This is a question that I’ve pondered for a while, and I have become quite frustrated that it appears to still be considered a ‘Women’s issue’. It really pisses me off.
But I also want to add another point …. It’s not just parents, and it’s not just workers that need to juggle or balance their lives.
There seems to be a magic equation of :
Woman + Kids + Job = “How do you find a balance?”
I started my Unbalanced Woman blog a while back because I was having to make some changes to get my balance right. And it struck me that all types of people feel they are trying to juggle or balance lots of different things in their lives. Not just when they have kids. People feel ‘Unbalanced’ for many different reasons. In my blog I consciously talk about some elements of being a mum, some of having a job, and some about totally different things. That’s MY life equation and my (happily) busy and Unbalanced life.
I know plenty of people with different life equations who are equally busy and therefore may sometimes feel ‘Unbalanced’:
- Man + Job + Parents needing care = Juggler
- Woman + Kid + Another Kid = Juggler
- Woman + Illness + Part-Time Job = Juggler
- Woman + Retired + Grandparent child care + Social commitments = Juggler
Many of these things are wonderful aspects of our lives, but they still need juggling. And when we can’t find a balance we ask for help, or we strap on our boots and crack on as best we can, accepting that sometimes we drop a ball or occasionally we totally fuck everything up.
So I’m with Tim – if we think it’s important to ask working mums how they balance their lives, let’s give equal interest to working dads, non working parents and non-parenting adults.
Or just join me in accepting that ‘Unbalanced’ is a way of life, for all types of people, and it’s to be celebrated.
Celebrations like Fathers Day, offer a fantastic insight as to whether you are a naturally an ‘Organised person’ or a ‘Disorganised person’. Or it could be an opportunity to prove just how Unbalanced you are and have a total melt down.
My mum commented that she is fascinated that there were people in the supermarket in the afternoon of Fathers’ Day, flicking through whatever cards are still available on the shelves, even though they have known this celebratory day has been in the calendar all year. Clearly her disbelief proves that she is an organised person. Organised people don’t understand Disorganised people.
Organised people plan ahead for these days. They carefully choose just the right card, with an appropriate picture and oh-so-personal words that will evoke exactly the right sentiment, humour or abuse appropriate for their loved ones.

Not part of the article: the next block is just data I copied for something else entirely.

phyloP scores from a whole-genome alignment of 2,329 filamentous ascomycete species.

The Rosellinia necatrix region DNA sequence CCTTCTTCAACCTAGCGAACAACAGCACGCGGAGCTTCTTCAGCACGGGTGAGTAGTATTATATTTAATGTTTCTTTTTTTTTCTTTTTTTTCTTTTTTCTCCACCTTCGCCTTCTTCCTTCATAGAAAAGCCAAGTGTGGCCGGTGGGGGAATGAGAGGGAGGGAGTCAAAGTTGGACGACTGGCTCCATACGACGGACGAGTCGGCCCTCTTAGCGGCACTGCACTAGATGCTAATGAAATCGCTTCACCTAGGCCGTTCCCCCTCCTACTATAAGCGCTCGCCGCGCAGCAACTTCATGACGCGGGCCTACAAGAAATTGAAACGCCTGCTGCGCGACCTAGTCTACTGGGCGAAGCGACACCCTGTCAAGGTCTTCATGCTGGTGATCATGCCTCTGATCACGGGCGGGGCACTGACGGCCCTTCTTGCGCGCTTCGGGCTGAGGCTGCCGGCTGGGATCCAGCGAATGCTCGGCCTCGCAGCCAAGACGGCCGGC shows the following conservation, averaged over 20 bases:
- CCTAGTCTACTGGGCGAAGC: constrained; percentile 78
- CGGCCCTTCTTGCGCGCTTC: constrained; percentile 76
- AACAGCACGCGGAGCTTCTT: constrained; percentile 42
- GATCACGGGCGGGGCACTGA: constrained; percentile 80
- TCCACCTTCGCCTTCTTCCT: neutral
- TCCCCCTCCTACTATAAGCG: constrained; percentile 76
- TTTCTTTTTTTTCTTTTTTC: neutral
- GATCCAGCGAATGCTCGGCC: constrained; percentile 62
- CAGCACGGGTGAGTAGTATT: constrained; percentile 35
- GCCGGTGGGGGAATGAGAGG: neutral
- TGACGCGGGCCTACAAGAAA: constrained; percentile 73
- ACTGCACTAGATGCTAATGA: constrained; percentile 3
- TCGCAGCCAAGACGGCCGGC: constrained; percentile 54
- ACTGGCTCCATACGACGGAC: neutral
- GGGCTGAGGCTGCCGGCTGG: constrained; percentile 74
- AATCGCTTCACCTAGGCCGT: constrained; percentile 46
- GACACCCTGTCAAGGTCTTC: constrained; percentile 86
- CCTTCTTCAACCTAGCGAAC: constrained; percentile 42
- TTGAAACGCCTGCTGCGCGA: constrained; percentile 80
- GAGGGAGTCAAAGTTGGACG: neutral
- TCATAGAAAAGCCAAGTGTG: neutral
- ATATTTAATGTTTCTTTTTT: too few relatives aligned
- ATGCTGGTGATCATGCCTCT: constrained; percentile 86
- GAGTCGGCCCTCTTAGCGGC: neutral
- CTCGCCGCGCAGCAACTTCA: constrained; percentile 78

Organised people set aside time to consider a choice of gifts, and perhaps even compare prices while wandering round the shops on a day of shopping that has most certainly required A List. Organised people always have A List. Or perhaps, the modern version of organised, where they peruse multiple websites, allowing plenty of time for their gift to be despatched and delivered ahead of the calendar-marked day.
Organised people will already have a choice of wrapping papers, cello-tape (in a handy dispenser), and if required, a packet of stamps in their purse or wallet.
Organised people are brilliant. I want to be one.
Then there are Disorganised people. I know quite a few of these, and I have to say as a sweeping generalisation, that many of them are men. Disorganised people don’t understand Organised people. They don’t see the point.
Disorganised people embrace, and often celebrate that cards and gifts are purchased at the last possible minute. An absolute maximum of celebration minus 48 hours, (more likely minus 2 hours).
Disorganised people buy a card and gift that is ‘exactly’ what the recipient wants. Even if in reality their choice of gift is something the recipient has vmnwver before clasped eyes on, or even knew existed, the Disorganised person will have convinced themselves at the point of purchase, that the fact the items are are a) in front of them, b) within an acceptable price bracket and c) gender appropriate or neutral, means they have chosen wisely and can move on with their day.
Disorganised people will usually remember to buy wrapping paper too. Even if they have 15 other half used rolls and sheets at home, it’s best to get some more.
Disorganised people are brilliant and worry free. I want to be one..
And then there are Unbalanced people. Me, of course.
It’s fair to say that I fluctuate between the organised and disorganised camps. I have a very strong desire to be organised. I even sometimes write A List. I rarely complete many of the activities on it, but I’m fine with that.